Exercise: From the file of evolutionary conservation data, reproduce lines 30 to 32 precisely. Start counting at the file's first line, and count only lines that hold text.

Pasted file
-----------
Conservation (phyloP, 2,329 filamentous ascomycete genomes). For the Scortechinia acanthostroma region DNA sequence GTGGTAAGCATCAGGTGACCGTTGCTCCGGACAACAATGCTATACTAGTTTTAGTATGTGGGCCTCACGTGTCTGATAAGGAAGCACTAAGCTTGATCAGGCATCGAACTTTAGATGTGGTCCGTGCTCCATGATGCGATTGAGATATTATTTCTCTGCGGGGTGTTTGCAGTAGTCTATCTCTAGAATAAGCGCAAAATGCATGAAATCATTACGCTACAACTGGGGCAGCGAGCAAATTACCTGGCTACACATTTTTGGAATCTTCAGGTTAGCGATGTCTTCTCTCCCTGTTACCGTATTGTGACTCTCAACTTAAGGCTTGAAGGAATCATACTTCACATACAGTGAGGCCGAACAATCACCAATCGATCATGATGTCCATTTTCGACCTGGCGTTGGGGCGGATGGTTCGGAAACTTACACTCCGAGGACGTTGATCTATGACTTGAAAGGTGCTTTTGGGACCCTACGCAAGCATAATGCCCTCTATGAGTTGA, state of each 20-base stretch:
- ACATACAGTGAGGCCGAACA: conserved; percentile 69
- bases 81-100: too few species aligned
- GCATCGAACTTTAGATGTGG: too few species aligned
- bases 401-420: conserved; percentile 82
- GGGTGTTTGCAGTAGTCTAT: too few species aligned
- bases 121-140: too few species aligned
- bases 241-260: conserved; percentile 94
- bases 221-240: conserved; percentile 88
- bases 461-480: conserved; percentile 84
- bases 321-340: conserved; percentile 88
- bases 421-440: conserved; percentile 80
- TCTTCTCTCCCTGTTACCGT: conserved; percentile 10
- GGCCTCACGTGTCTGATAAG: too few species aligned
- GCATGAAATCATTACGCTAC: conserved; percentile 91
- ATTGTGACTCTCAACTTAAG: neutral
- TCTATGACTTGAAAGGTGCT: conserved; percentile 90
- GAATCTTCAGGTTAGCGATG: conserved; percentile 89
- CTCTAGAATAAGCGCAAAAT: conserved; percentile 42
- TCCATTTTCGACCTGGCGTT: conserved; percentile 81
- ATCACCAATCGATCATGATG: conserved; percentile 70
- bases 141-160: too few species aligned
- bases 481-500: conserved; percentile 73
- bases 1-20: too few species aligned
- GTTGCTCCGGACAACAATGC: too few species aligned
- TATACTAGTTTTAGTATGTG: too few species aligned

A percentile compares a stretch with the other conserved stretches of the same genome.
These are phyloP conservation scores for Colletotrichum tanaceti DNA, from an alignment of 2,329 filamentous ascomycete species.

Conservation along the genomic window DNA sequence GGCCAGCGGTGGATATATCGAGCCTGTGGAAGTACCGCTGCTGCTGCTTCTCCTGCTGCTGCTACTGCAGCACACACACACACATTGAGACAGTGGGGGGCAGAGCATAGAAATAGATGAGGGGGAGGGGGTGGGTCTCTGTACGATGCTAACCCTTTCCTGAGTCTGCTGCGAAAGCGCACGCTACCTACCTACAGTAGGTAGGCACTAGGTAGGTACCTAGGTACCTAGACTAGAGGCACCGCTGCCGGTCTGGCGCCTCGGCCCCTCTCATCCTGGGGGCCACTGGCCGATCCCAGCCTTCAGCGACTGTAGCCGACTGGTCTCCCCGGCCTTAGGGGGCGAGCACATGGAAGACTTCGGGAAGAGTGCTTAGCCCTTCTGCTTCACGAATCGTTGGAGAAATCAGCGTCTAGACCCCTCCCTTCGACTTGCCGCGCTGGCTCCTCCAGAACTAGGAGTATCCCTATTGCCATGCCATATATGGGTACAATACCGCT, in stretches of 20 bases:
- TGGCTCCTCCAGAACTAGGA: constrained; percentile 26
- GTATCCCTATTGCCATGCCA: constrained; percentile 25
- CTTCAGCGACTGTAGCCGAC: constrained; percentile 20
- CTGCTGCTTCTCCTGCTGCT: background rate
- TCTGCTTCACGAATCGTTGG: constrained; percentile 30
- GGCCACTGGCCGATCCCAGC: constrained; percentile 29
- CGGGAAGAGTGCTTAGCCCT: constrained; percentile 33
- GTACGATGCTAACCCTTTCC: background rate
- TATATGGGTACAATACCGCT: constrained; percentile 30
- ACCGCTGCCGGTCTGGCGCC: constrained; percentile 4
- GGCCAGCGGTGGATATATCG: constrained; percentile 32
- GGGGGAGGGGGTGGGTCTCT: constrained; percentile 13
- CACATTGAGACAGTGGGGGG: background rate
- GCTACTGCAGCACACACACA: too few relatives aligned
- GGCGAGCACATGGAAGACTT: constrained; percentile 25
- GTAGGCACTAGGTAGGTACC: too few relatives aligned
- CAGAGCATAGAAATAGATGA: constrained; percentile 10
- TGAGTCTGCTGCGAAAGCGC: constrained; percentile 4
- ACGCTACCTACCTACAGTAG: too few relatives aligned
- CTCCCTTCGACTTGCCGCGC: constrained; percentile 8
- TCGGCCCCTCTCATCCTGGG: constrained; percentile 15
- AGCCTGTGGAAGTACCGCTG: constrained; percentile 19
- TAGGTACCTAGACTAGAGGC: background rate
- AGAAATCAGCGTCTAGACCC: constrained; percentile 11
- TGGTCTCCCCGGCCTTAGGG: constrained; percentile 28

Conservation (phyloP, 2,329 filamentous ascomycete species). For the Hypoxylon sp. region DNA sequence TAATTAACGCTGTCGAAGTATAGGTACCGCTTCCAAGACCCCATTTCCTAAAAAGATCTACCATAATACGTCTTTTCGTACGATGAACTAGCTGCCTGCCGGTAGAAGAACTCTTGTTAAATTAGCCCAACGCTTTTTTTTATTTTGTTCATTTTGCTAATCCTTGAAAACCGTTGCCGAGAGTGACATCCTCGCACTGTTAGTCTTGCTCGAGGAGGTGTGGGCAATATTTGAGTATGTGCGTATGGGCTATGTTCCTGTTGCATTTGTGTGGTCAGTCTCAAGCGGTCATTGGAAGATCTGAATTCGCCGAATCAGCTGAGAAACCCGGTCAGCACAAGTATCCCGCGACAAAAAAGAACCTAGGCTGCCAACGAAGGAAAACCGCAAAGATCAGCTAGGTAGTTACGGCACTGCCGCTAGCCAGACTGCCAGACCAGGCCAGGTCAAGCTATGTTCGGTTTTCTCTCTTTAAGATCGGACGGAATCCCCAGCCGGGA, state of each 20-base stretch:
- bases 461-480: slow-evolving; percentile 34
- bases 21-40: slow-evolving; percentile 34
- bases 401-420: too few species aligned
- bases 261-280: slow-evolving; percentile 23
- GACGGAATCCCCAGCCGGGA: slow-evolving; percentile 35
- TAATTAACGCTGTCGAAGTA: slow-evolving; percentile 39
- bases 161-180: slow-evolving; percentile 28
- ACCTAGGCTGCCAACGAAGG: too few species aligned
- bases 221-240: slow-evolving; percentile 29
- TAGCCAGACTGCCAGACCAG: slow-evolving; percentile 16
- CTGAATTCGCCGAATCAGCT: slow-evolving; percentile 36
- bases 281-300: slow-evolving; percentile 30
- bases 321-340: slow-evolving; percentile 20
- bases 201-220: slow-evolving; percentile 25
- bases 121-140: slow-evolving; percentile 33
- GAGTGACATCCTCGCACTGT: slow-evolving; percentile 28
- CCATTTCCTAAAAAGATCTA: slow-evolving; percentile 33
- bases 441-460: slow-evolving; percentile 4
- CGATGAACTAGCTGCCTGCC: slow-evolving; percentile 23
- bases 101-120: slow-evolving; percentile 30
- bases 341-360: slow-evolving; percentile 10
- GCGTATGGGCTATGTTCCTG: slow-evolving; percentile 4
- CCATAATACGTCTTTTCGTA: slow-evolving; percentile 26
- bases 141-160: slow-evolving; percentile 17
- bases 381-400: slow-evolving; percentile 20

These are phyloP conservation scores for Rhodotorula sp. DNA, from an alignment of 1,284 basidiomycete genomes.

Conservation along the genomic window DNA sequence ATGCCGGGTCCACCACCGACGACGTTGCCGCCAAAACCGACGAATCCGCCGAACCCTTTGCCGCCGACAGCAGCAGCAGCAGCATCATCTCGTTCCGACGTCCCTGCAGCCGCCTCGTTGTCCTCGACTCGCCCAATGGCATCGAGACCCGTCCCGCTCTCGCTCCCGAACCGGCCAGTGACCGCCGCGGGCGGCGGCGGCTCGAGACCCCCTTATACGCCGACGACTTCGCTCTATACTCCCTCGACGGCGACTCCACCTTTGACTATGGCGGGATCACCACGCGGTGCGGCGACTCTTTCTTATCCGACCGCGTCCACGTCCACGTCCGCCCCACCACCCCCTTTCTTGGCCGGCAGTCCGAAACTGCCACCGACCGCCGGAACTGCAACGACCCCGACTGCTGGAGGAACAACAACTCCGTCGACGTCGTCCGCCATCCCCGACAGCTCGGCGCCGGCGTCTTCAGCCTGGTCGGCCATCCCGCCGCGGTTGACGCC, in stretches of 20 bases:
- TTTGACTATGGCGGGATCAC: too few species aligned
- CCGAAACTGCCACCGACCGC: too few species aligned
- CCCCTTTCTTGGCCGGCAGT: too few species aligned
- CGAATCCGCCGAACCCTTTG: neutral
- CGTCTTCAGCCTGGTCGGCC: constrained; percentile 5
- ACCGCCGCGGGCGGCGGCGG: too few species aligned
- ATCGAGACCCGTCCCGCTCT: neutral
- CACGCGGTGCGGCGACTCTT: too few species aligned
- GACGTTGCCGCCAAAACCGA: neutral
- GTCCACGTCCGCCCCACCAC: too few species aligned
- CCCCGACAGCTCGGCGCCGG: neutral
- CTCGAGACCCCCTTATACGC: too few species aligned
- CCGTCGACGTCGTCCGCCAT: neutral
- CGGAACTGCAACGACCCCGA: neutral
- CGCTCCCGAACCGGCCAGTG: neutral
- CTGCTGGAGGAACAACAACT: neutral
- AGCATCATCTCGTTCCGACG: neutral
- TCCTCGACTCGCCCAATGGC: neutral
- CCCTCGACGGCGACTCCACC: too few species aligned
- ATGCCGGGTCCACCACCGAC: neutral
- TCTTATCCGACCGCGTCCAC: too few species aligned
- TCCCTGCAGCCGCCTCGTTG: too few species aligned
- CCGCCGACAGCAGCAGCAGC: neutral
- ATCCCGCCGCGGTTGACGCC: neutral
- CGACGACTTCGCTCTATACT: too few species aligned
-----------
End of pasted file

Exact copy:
- TGGCTCCTCCAGAACTAGGA: constrained; percentile 26
- GTATCCCTATTGCCATGCCA: constrained; percentile 25
- CTTCAGCGACTGTAGCCGAC: constrained; percentile 20